Featured Theodosius, Son of Maurice - Extremely Rare Siliqua - Tricky dating: Coronation or Emergency Issue?

Discussion in 'Ancient Coins' started by The Trachy Enjoyer, Aug 17, 2021.

  1. The Trachy Enjoyer

    The Trachy Enjoyer Well-Known Member

    Theodosius, with Maurice Tiberius and Constantia. 590-602. AR Half Siliqua
    Light weight issue. Carthage mint. Struck 597-602. Helmeted, draped, and cuirassed bust of Theodosius facing DN TEODOSIVS PP A (Our lord Theodosius, eternal Augustus)/ Crowned and draped busts of Maurice and Constantia facing; long cross potent between; small cross to left and right; AGTI (Emperors) in exergue
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    Theodosius' reign was rather tragic. Although being the first heir born to a reigning emperor in almost 200 years, his sole reign never came to be. Theodosius was elevated to the status of coemperor in the year 590 at the age of 5 or 7. One theory for the dating of these siliqua is that during this coronation period, these siliqua were minted in carthage to celebrate the occasion. Theodosius is shown as emperor on the obverse with his father and mother on the reverse.

    In 602, the general Phocas lead a revolt against the imperial family. Capturing Maurice and most of his children, Phocas had the imperial family executed in front of Maurice before killing the emperor last. Theodosius was able to escape and fled east to Persia. A few days later, however, he too was captured and killed. Alternative dating for these siliqua comes from the British Museum which states, "Rare coins struck at Carthage in his name upon the death of his father, news of Theodosius's simultaneous death not having been received." This would have a loyal Carthage mint producing coinage on behalf of the sole reigning emperor, Theodosius.

    To further complicate the dating of these issues, a man claiming to be Theodosius showed up in Byzantine Mesopotamia and was handed over to the Persian court for aid. Here, enlisting the help of the Shah (who himself was reinstated on the throne by Theodosius' father Maurice decades before), Theodosius fought against Phocas on behalf of the Persians. Normally, such claims of a deceased emperor surviving are dismissed as cynical propaganda attempts. However, this Theodosius-in-exile was actually able to convince multiple Byzantine cities both of his regnal identity and to have them surrender. This unusual success gives credence to the idea that Theodosius might have actually escaped from Phocas' clutches and made his way to the east. The third main theory for dating the siliqua of Theodosius falls during the start of this window with Byzantine Mesopotamia's initial revolt against Phocas before Theodosius-in-exile made his way to Persia.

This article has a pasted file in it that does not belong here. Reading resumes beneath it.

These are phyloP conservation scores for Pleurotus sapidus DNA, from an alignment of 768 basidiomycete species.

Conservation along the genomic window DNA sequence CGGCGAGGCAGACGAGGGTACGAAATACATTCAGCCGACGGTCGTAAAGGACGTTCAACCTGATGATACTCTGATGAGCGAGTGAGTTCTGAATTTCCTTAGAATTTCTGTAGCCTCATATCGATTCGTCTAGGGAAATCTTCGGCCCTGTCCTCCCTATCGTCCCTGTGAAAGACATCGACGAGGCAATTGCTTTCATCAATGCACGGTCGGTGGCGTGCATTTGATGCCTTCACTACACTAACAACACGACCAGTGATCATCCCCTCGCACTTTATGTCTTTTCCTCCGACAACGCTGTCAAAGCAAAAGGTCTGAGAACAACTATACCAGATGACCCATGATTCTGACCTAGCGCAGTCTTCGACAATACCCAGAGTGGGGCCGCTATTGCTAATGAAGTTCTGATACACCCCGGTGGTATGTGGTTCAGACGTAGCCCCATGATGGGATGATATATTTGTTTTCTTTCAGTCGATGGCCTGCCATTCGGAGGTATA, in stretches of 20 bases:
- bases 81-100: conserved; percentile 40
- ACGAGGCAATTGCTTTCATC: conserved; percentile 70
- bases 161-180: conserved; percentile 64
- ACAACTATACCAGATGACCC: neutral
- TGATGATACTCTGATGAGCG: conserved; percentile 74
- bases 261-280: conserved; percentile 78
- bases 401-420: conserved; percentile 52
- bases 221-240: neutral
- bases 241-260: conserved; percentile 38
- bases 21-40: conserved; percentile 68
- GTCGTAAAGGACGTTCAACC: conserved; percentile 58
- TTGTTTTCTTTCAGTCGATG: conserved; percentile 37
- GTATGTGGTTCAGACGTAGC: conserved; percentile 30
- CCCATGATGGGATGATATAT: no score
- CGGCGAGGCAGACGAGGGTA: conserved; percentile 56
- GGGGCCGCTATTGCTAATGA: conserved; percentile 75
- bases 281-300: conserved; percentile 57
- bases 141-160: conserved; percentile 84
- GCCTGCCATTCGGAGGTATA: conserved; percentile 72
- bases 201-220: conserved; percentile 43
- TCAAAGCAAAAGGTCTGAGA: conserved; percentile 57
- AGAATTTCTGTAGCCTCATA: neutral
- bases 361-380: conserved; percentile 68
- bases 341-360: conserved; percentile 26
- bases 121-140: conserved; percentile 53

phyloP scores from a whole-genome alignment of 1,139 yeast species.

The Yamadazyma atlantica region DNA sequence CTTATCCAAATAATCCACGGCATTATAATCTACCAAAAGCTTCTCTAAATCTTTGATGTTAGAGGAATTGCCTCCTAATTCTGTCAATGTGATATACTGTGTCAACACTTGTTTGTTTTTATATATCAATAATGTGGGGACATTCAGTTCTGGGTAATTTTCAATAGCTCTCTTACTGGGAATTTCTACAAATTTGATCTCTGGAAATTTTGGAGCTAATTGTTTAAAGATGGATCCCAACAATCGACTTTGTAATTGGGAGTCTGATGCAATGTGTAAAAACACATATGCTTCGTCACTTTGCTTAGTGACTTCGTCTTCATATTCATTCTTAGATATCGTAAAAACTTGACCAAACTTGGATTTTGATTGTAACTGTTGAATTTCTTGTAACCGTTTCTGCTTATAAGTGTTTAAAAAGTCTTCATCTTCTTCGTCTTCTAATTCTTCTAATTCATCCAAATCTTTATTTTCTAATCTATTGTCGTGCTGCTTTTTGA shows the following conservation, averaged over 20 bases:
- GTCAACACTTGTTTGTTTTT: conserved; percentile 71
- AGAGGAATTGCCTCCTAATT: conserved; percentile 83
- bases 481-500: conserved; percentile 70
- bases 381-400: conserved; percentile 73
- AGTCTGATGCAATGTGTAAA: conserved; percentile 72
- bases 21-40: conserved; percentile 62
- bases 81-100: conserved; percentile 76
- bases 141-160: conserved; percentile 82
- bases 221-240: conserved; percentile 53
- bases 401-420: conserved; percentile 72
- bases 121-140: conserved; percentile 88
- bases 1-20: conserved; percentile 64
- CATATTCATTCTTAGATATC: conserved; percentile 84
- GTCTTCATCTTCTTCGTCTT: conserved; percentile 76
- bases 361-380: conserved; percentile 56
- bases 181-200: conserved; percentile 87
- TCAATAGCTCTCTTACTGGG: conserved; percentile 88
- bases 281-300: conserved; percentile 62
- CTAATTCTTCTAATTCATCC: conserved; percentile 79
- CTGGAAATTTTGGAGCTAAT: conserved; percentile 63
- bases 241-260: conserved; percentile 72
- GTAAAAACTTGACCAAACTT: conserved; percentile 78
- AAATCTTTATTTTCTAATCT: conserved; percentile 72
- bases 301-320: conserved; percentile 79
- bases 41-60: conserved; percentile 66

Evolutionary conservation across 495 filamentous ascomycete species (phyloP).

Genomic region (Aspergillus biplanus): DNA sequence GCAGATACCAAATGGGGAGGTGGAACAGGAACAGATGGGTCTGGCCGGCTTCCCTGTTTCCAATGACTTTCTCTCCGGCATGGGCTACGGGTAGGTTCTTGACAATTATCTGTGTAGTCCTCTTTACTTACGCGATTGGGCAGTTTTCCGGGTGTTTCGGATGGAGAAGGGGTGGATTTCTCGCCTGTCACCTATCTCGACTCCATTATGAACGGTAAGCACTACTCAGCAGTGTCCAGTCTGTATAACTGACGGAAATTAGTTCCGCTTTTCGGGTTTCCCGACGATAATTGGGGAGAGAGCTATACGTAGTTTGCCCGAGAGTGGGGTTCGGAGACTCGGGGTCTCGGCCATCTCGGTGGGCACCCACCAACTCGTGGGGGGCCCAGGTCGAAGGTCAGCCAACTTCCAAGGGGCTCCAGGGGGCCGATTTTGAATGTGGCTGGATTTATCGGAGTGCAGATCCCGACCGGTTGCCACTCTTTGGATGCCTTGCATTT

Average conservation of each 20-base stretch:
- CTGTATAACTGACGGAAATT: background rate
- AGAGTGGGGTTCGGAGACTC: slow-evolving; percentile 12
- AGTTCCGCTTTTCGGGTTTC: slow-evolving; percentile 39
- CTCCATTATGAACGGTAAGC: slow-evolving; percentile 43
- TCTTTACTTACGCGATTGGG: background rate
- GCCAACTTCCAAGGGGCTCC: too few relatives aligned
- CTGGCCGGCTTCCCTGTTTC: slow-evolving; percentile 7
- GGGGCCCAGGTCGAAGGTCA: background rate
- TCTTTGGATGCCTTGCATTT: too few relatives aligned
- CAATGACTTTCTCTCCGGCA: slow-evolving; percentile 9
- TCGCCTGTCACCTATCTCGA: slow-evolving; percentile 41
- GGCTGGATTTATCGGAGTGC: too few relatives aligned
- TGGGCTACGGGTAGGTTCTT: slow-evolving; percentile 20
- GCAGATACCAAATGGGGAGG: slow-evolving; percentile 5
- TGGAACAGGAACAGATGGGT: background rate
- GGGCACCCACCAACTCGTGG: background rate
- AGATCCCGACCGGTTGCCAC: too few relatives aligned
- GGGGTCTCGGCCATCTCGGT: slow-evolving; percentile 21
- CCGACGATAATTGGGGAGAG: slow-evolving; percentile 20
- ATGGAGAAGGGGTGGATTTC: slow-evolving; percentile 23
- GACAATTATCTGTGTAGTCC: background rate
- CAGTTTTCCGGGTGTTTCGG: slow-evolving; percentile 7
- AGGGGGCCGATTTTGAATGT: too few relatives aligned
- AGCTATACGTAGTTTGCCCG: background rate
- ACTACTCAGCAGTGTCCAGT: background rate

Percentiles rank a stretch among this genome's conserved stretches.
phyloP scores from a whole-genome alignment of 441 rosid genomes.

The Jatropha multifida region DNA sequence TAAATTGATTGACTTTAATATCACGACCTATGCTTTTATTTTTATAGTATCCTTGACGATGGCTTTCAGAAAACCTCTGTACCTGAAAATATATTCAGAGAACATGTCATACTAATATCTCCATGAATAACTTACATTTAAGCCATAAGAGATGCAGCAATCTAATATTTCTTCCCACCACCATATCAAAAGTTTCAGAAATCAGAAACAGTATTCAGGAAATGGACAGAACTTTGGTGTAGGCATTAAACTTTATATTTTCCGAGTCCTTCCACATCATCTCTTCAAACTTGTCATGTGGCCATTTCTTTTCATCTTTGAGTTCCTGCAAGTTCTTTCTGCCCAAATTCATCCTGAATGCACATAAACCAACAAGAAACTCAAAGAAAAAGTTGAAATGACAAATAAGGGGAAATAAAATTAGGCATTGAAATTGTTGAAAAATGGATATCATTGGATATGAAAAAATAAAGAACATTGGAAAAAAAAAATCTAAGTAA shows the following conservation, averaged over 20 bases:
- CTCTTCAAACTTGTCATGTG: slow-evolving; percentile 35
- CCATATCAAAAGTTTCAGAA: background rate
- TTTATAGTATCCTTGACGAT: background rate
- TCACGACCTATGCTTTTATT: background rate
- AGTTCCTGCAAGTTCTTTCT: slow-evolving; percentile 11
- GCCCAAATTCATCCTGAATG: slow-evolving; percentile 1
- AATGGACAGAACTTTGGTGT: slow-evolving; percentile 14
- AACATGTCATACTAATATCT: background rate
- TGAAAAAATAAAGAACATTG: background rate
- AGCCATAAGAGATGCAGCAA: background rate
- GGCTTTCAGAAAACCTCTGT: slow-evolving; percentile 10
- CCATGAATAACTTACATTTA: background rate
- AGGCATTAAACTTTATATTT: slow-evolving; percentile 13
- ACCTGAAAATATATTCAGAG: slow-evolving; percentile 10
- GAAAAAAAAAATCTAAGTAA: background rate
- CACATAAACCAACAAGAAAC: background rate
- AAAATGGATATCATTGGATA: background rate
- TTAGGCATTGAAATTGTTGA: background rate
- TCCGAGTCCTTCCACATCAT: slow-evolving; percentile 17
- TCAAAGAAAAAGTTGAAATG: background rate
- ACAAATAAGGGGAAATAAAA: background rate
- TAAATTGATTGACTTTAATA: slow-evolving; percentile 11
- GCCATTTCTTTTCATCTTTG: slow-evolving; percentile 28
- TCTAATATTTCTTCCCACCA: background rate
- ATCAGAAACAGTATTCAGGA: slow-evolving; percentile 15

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    ultprice, seth77, Factor and 14 others like this.
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  3. sand

    sand Well-Known Member

    That's an interesting Byzantine silver coin, with an interesting story.
    "the first heir born to a reigning emperor in almost 200 years"
    That is quite interesting. I didn't know that. Interestingly, the Byzantine Empire did pretty well, during those 200 years.